Recently, my fiancée was investigating the use of Amazon Mechanical Turk (AMT) as a means of paying people for participating in her latest empirical research. The study involves taking an online survey that she created at University has an account).

The Problem

AMT has a built-in feature for creating surveys. Unfortunately, it is rather limited in its implementation:

  • There are no options for customizing the structure of surveys (e.g. multiple pages, order of presentation, etc.)
  • Customizing the look and feel requires knowledge of HTML and CSS. Skills that my fiancée and many others in her position do not possess.

If you are creating a very simple survey with no more than a few questions, and if you are not terribly concerned about the survey’s appearance, then the built-in survey feature of AMT is probably the best option for you. But if you want a more complex survey and more control over its presentation, then you may be better off choosing from one of the various providers of web-based survey software.

Unfortunately, AMT’s web interface does not seem to allow for creating HITs that redirect the user to an external website. It was at this point that my fiancée asked me to look into the issue to see if there was a possible “programming” solution to the problem.


My first stop was the AMT requester sandbox site where I created a developer account. I then ent through the same procedure on the AMT worker sandbox site. I now had access to the AMT sandbox as both a requester and a worker, which allowed me to create and test my own HITs.

Easy Solution?

First, I examined the “Design” section of the AMT requester site. I chose to work with the “Blank Template”, which proved to be the exact opposite of what its name implies. After removing the contents of the “blank” template, my first thought was to just insert an <iframe> and point it to the URL of my fiancée’s survey.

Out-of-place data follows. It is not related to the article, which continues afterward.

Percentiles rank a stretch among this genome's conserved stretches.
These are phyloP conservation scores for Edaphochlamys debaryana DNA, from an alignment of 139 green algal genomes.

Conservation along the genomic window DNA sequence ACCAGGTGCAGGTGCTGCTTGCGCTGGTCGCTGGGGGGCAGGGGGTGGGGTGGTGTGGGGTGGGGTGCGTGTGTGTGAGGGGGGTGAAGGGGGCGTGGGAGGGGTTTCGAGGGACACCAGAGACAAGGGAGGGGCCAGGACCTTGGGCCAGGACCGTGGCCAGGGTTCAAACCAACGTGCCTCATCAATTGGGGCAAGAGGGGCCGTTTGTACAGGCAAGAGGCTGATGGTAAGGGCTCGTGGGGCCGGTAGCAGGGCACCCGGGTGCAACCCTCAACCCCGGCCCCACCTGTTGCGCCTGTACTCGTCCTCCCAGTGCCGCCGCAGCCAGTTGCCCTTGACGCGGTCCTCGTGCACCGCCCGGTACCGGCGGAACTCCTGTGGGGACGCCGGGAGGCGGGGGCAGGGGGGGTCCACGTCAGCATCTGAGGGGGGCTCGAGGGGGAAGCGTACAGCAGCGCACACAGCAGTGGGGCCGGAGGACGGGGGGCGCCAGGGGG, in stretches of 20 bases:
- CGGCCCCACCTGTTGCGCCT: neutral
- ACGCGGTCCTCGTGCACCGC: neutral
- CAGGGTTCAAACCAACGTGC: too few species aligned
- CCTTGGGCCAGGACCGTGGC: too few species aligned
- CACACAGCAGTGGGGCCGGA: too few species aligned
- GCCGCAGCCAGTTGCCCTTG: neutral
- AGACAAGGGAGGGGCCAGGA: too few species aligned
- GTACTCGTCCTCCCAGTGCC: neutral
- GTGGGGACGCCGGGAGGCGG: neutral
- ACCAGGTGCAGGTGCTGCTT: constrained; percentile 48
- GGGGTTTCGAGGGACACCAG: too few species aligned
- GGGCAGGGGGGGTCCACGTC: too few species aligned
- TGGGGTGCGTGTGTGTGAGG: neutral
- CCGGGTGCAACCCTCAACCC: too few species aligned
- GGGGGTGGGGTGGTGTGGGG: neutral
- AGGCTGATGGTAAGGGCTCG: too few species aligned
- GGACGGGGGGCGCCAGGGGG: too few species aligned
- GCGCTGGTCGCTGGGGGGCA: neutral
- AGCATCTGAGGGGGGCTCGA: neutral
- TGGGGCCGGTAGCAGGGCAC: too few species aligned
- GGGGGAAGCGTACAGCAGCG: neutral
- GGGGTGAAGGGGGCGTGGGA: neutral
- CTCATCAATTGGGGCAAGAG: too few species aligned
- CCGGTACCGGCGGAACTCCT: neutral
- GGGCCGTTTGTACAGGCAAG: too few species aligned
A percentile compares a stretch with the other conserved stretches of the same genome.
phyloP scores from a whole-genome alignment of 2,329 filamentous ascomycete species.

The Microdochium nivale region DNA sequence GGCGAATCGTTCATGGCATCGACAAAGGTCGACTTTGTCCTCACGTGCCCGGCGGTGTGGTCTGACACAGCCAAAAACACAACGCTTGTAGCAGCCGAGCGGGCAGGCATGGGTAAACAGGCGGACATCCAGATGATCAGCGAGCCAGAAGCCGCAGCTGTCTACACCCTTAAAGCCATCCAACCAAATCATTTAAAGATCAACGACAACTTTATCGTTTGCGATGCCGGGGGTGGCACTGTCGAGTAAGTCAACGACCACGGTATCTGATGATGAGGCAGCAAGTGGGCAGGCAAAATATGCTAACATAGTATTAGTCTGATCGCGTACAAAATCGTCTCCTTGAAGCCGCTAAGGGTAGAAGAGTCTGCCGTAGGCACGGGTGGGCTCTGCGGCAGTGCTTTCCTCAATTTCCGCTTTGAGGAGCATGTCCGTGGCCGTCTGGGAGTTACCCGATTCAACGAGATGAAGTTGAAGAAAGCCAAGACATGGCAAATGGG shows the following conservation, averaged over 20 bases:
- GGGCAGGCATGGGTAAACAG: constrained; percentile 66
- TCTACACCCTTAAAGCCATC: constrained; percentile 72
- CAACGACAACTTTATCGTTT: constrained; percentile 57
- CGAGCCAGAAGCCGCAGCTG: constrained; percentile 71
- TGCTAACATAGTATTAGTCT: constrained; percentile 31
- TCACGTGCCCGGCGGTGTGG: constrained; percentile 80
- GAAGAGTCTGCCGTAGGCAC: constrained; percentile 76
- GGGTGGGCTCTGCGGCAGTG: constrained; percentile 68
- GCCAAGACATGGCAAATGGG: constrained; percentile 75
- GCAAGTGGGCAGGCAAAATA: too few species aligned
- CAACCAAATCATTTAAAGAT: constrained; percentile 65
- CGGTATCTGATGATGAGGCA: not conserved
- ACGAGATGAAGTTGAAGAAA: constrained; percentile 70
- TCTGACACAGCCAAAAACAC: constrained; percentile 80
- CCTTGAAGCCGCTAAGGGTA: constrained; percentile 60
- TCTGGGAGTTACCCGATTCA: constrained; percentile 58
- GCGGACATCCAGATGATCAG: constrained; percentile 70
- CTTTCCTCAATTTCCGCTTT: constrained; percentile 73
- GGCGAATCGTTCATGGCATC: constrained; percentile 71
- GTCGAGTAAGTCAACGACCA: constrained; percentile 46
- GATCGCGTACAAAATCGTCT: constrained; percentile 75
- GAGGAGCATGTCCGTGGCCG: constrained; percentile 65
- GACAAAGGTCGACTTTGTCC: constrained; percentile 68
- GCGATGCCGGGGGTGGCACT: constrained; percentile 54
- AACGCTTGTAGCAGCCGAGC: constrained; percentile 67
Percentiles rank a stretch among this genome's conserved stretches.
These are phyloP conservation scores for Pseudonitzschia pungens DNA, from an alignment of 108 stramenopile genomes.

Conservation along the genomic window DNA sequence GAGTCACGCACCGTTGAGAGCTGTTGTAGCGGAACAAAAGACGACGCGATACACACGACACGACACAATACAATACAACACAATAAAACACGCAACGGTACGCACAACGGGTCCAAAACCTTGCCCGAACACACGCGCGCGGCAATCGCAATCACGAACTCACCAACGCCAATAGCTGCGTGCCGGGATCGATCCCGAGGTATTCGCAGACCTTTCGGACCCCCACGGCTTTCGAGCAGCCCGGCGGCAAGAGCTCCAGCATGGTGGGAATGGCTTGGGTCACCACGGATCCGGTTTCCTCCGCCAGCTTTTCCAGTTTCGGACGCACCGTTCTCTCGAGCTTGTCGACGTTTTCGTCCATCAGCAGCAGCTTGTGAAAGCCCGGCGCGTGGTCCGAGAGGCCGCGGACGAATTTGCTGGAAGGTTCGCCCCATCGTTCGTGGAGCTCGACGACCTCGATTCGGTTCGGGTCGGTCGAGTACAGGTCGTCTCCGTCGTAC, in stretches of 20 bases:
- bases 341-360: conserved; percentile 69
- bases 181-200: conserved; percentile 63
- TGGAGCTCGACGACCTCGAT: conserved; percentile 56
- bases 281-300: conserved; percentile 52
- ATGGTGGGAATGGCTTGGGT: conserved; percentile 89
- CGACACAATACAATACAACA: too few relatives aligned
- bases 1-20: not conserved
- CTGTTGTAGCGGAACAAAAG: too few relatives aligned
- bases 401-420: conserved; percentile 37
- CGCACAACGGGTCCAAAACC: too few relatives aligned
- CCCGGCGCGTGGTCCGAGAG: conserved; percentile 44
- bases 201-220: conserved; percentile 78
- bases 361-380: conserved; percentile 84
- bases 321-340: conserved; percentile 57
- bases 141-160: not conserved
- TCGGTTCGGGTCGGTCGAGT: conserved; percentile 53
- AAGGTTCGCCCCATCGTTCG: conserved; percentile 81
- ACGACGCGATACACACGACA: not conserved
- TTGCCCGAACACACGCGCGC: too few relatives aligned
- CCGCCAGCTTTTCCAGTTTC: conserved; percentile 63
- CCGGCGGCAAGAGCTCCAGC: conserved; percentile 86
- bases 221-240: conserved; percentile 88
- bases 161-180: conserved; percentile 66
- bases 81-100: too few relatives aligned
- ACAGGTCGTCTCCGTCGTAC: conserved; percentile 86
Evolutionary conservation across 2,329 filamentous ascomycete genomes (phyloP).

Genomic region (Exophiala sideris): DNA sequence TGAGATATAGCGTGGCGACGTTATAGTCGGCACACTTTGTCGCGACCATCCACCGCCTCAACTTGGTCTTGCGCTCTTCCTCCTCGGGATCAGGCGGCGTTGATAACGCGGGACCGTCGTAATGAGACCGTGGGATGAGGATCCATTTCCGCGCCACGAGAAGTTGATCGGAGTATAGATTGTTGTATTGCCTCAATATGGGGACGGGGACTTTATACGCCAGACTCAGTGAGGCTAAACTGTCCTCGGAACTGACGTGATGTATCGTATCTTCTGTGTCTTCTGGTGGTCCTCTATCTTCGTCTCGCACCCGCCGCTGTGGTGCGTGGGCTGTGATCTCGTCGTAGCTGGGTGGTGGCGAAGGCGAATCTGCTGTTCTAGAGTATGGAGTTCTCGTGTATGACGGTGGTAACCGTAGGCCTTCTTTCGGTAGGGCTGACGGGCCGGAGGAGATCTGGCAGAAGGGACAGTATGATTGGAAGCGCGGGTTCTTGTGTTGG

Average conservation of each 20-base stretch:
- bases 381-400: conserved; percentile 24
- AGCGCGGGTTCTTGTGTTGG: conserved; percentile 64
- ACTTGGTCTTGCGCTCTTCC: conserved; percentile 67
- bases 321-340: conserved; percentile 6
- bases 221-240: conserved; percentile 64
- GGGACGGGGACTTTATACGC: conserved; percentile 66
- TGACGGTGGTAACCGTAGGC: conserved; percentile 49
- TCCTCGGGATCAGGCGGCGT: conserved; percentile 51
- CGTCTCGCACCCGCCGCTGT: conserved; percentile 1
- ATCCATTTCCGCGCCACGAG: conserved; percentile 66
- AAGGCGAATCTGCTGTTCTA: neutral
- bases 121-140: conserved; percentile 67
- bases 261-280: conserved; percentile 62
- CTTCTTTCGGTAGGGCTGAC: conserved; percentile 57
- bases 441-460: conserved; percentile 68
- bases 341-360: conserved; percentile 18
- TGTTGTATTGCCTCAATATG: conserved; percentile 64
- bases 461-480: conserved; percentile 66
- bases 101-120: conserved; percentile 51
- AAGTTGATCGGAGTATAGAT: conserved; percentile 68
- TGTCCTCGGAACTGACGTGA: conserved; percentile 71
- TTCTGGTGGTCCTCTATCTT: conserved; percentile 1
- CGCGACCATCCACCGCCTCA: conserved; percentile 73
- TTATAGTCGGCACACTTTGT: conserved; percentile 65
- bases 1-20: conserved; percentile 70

<iframe width="100%" height="100%" src="YOUR_URL_HERE"></iframe>

Unfortunately, this solution has several major flaws. First, AMT’s web interface requires that your HIT template contain at least one question, i.e. an <input> element with a name prefixed with “Q1”. Adding an <input>element of type “hidden” satisfies this requirement, but it also leads to the next problem. Now that the survey meets the requirement of having at least one “question”, AMT inserts a “Submit” button at the bottom of the frame. The idea is that the user answers your “question” and then clicks the “Submit” button to claim their reward. In our scenario, the “question” that we want the user to answer is the survey in the iframe. However, there is no obvious way of preventing the user from clicking the “Submit” button before completing the survey. In other words, there is no way to prevent the user from getting paid for doing nothing! Author’s note: If you know of a method to prevent this from happening, please let me know.

“Programming” Solution

I did some digging around in the AMT developer resources, and I discovered that, through the MTurk API, it was possible to create an “External HIT”, which loads a specified URL as the contents of a HIT. Creating an external HIT has a major advantage over the previous solution in that it causes the “Submit” button to be disabled. Therefore, the user can not submit the HIT and get credit for doing nothing! Of course, after the user has completed the survey, they deserve to get paid, at which point we want to enable that button. To do so, we must send a signal to AMT when the survey is over. When, AMT loads the survey URL, there are three parameters appended to the URL’s query string: assignmentId, hitdId, and workerId. To signal AMT that the survey has been completed and to allow the worker to claim their reward, we must send a GET or POST request to that contains the same three parameters. Easy enough. Except, how do we determine when we’re at the end of the survey?